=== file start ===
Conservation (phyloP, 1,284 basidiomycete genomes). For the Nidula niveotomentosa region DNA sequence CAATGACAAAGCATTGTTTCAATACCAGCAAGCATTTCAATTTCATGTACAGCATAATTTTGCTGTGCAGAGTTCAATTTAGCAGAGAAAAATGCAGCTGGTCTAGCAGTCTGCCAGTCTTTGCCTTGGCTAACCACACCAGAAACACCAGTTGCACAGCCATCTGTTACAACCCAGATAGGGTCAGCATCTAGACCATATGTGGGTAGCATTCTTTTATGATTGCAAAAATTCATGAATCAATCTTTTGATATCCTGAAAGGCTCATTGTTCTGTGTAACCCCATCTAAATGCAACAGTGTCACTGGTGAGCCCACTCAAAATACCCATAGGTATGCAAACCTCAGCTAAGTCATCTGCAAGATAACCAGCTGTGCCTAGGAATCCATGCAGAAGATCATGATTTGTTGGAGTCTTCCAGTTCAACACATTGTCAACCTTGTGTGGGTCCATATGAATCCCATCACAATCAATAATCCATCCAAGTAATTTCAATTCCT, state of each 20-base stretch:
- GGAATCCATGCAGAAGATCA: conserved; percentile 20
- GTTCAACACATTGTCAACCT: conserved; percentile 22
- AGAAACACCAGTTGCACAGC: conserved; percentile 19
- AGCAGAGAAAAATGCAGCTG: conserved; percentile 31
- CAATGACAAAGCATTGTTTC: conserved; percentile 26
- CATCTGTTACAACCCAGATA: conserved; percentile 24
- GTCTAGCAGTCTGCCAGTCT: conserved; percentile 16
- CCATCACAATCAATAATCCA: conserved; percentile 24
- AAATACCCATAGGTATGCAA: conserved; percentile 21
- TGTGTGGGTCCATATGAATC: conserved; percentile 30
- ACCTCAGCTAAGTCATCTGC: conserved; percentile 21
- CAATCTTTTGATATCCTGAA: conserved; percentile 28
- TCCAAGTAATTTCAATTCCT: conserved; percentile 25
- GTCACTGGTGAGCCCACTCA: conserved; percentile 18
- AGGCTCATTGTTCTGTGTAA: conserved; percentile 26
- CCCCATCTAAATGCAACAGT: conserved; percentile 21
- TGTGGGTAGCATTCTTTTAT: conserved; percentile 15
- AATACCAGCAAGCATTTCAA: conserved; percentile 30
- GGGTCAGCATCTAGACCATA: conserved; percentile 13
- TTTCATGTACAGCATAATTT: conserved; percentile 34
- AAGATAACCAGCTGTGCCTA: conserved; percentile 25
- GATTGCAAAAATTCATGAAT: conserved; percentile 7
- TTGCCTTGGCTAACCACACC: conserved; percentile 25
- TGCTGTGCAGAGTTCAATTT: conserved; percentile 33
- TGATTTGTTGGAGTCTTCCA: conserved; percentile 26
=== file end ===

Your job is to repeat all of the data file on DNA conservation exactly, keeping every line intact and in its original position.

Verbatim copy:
Conservation (phyloP, 1,284 basidiomycete genomes). For the Nidula niveotomentosa region DNA sequence CAATGACAAAGCATTGTTTCAATACCAGCAAGCATTTCAATTTCATGTACAGCATAATTTTGCTGTGCAGAGTTCAATTTAGCAGAGAAAAATGCAGCTGGTCTAGCAGTCTGCCAGTCTTTGCCTTGGCTAACCACACCAGAAACACCAGTTGCACAGCCATCTGTTACAACCCAGATAGGGTCAGCATCTAGACCATATGTGGGTAGCATTCTTTTATGATTGCAAAAATTCATGAATCAATCTTTTGATATCCTGAAAGGCTCATTGTTCTGTGTAACCCCATCTAAATGCAACAGTGTCACTGGTGAGCCCACTCAAAATACCCATAGGTATGCAAACCTCAGCTAAGTCATCTGCAAGATAACCAGCTGTGCCTAGGAATCCATGCAGAAGATCATGATTTGTTGGAGTCTTCCAGTTCAACACATTGTCAACCTTGTGTGGGTCCATATGAATCCCATCACAATCAATAATCCATCCAAGTAATTTCAATTCCT, state of each 20-base stretch:
- GGAATCCATGCAGAAGATCA: conserved; percentile 20
- GTTCAACACATTGTCAACCT: conserved; percentile 22
- AGAAACACCAGTTGCACAGC: conserved; percentile 19
- AGCAGAGAAAAATGCAGCTG: conserved; percentile 31
- CAATGACAAAGCATTGTTTC: conserved; percentile 26
- CATCTGTTACAACCCAGATA: conserved; percentile 24
- GTCTAGCAGTCTGCCAGTCT: conserved; percentile 16
- CCATCACAATCAATAATCCA: conserved; percentile 24
- AAATACCCATAGGTATGCAA: conserved; percentile 21
- TGTGTGGGTCCATATGAATC: conserved; percentile 30
- ACCTCAGCTAAGTCATCTGC: conserved; percentile 21
- CAATCTTTTGATATCCTGAA: conserved; percentile 28
- TCCAAGTAATTTCAATTCCT: conserved; percentile 25
- GTCACTGGTGAGCCCACTCA: conserved; percentile 18
- AGGCTCATTGTTCTGTGTAA: conserved; percentile 26
- CCCCATCTAAATGCAACAGT: conserved; percentile 21
- TGTGGGTAGCATTCTTTTAT: conserved; percentile 15
- AATACCAGCAAGCATTTCAA: conserved; percentile 30
- GGGTCAGCATCTAGACCATA: conserved; percentile 13
- TTTCATGTACAGCATAATTT: conserved; percentile 34
- AAGATAACCAGCTGTGCCTA: conserved; percentile 25
- GATTGCAAAAATTCATGAAT: conserved; percentile 7
- TTGCCTTGGCTAACCACACC: conserved; percentile 25
- TGCTGTGCAGAGTTCAATTT: conserved; percentile 33
- TGATTTGTTGGAGTCTTCCA: conserved; percentile 26